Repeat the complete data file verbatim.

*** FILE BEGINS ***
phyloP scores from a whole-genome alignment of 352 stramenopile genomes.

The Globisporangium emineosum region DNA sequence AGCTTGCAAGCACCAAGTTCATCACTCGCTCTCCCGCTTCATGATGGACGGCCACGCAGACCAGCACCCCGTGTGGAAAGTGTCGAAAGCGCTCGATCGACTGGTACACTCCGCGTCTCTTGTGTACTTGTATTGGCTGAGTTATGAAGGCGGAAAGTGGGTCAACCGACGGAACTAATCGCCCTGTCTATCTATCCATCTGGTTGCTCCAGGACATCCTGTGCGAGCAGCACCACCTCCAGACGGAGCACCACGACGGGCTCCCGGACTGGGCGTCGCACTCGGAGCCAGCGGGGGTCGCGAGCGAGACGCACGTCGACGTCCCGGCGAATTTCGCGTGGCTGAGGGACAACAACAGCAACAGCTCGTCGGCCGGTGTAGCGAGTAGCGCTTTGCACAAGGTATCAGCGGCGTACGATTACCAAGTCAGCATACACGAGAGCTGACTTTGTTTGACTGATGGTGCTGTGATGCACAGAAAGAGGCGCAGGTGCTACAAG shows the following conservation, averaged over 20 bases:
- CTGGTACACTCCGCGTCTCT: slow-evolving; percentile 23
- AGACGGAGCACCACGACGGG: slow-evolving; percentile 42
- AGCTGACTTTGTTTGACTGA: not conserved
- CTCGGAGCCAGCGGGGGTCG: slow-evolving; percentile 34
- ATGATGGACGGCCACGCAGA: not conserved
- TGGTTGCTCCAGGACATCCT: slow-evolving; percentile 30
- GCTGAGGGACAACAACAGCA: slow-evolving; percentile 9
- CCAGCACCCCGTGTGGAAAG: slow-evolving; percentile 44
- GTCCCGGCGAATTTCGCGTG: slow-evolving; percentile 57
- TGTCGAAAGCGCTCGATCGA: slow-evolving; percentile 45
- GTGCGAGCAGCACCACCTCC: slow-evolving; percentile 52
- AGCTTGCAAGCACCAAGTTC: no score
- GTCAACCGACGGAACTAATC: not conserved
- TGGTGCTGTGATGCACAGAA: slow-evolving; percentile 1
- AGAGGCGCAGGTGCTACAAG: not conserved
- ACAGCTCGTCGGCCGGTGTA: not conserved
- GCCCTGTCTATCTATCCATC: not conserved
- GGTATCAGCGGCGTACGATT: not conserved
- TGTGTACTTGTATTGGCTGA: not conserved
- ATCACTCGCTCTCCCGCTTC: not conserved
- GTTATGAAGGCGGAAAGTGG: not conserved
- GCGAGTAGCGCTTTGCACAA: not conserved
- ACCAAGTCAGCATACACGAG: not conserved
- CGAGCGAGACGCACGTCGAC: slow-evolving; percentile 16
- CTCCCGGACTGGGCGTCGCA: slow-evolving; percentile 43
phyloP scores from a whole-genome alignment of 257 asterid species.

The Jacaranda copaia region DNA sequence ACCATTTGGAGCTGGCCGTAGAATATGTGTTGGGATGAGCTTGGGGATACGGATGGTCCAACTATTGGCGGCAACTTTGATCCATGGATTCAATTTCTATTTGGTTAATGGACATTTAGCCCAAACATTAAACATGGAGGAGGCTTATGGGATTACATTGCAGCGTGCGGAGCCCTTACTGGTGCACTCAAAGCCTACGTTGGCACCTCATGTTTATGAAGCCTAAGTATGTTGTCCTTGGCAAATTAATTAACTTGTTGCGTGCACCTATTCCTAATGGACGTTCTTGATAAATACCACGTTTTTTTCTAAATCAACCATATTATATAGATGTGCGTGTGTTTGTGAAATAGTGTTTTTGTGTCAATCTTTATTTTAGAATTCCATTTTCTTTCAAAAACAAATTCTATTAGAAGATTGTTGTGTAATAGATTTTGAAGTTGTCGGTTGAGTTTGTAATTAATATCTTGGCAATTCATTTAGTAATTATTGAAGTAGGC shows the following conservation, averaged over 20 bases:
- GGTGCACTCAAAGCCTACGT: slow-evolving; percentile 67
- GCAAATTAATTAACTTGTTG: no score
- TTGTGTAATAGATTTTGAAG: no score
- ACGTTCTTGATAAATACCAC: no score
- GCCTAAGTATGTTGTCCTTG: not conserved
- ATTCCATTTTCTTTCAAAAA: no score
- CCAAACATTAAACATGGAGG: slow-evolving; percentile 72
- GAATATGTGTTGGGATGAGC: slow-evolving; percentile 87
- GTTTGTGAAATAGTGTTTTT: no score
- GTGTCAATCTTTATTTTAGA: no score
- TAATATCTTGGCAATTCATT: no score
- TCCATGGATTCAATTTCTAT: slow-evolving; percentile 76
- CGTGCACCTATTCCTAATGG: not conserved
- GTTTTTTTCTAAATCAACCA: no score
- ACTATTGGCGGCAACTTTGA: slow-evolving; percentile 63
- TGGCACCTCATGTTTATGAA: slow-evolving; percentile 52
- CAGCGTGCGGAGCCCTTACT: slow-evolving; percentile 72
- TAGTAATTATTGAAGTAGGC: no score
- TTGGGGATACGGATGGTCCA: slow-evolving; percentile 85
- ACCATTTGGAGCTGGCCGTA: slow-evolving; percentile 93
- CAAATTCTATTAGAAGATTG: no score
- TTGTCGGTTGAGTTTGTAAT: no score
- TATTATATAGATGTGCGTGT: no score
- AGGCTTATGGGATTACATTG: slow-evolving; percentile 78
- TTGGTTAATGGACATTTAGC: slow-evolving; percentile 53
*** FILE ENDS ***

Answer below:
phyloP scores from a whole-genome alignment of 352 stramenopile genomes.

The Globisporangium emineosum region DNA sequence AGCTTGCAAGCACCAAGTTCATCACTCGCTCTCCCGCTTCATGATGGACGGCCACGCAGACCAGCACCCCGTGTGGAAAGTGTCGAAAGCGCTCGATCGACTGGTACACTCCGCGTCTCTTGTGTACTTGTATTGGCTGAGTTATGAAGGCGGAAAGTGGGTCAACCGACGGAACTAATCGCCCTGTCTATCTATCCATCTGGTTGCTCCAGGACATCCTGTGCGAGCAGCACCACCTCCAGACGGAGCACCACGACGGGCTCCCGGACTGGGCGTCGCACTCGGAGCCAGCGGGGGTCGCGAGCGAGACGCACGTCGACGTCCCGGCGAATTTCGCGTGGCTGAGGGACAACAACAGCAACAGCTCGTCGGCCGGTGTAGCGAGTAGCGCTTTGCACAAGGTATCAGCGGCGTACGATTACCAAGTCAGCATACACGAGAGCTGACTTTGTTTGACTGATGGTGCTGTGATGCACAGAAAGAGGCGCAGGTGCTACAAG shows the following conservation, averaged over 20 bases:
- CTGGTACACTCCGCGTCTCT: slow-evolving; percentile 23
- AGACGGAGCACCACGACGGG: slow-evolving; percentile 42
- AGCTGACTTTGTTTGACTGA: not conserved
- CTCGGAGCCAGCGGGGGTCG: slow-evolving; percentile 34
- ATGATGGACGGCCACGCAGA: not conserved
- TGGTTGCTCCAGGACATCCT: slow-evolving; percentile 30
- GCTGAGGGACAACAACAGCA: slow-evolving; percentile 9
- CCAGCACCCCGTGTGGAAAG: slow-evolving; percentile 44
- GTCCCGGCGAATTTCGCGTG: slow-evolving; percentile 57
- TGTCGAAAGCGCTCGATCGA: slow-evolving; percentile 45
- GTGCGAGCAGCACCACCTCC: slow-evolving; percentile 52
- AGCTTGCAAGCACCAAGTTC: no score
- GTCAACCGACGGAACTAATC: not conserved
- TGGTGCTGTGATGCACAGAA: slow-evolving; percentile 1
- AGAGGCGCAGGTGCTACAAG: not conserved
- ACAGCTCGTCGGCCGGTGTA: not conserved
- GCCCTGTCTATCTATCCATC: not conserved
- GGTATCAGCGGCGTACGATT: not conserved
- TGTGTACTTGTATTGGCTGA: not conserved
- ATCACTCGCTCTCCCGCTTC: not conserved
- GTTATGAAGGCGGAAAGTGG: not conserved
- GCGAGTAGCGCTTTGCACAA: not conserved
- ACCAAGTCAGCATACACGAG: not conserved
- CGAGCGAGACGCACGTCGAC: slow-evolving; percentile 16
- CTCCCGGACTGGGCGTCGCA: slow-evolving; percentile 43
phyloP scores from a whole-genome alignment of 257 asterid species.

The Jacaranda copaia region DNA sequence ACCATTTGGAGCTGGCCGTAGAATATGTGTTGGGATGAGCTTGGGGATACGGATGGTCCAACTATTGGCGGCAACTTTGATCCATGGATTCAATTTCTATTTGGTTAATGGACATTTAGCCCAAACATTAAACATGGAGGAGGCTTATGGGATTACATTGCAGCGTGCGGAGCCCTTACTGGTGCACTCAAAGCCTACGTTGGCACCTCATGTTTATGAAGCCTAAGTATGTTGTCCTTGGCAAATTAATTAACTTGTTGCGTGCACCTATTCCTAATGGACGTTCTTGATAAATACCACGTTTTTTTCTAAATCAACCATATTATATAGATGTGCGTGTGTTTGTGAAATAGTGTTTTTGTGTCAATCTTTATTTTAGAATTCCATTTTCTTTCAAAAACAAATTCTATTAGAAGATTGTTGTGTAATAGATTTTGAAGTTGTCGGTTGAGTTTGTAATTAATATCTTGGCAATTCATTTAGTAATTATTGAAGTAGGC shows the following conservation, averaged over 20 bases:
- GGTGCACTCAAAGCCTACGT: slow-evolving; percentile 67
- GCAAATTAATTAACTTGTTG: no score
- TTGTGTAATAGATTTTGAAG: no score
- ACGTTCTTGATAAATACCAC: no score
- GCCTAAGTATGTTGTCCTTG: not conserved
- ATTCCATTTTCTTTCAAAAA: no score
- CCAAACATTAAACATGGAGG: slow-evolving; percentile 72
- GAATATGTGTTGGGATGAGC: slow-evolving; percentile 87
- GTTTGTGAAATAGTGTTTTT: no score
- GTGTCAATCTTTATTTTAGA: no score
- TAATATCTTGGCAATTCATT: no score
- TCCATGGATTCAATTTCTAT: slow-evolving; percentile 76
- CGTGCACCTATTCCTAATGG: not conserved
- GTTTTTTTCTAAATCAACCA: no score
- ACTATTGGCGGCAACTTTGA: slow-evolving; percentile 63
- TGGCACCTCATGTTTATGAA: slow-evolving; percentile 52
- CAGCGTGCGGAGCCCTTACT: slow-evolving; percentile 72
- TAGTAATTATTGAAGTAGGC: no score
- TTGGGGATACGGATGGTCCA: slow-evolving; percentile 85
- ACCATTTGGAGCTGGCCGTA: slow-evolving; percentile 93
- CAAATTCTATTAGAAGATTG: no score
- TTGTCGGTTGAGTTTGTAAT: no score
- TATTATATAGATGTGCGTGT: no score
- AGGCTTATGGGATTACATTG: slow-evolving; percentile 78
- TTGGTTAATGGACATTTAGC: slow-evolving; percentile 53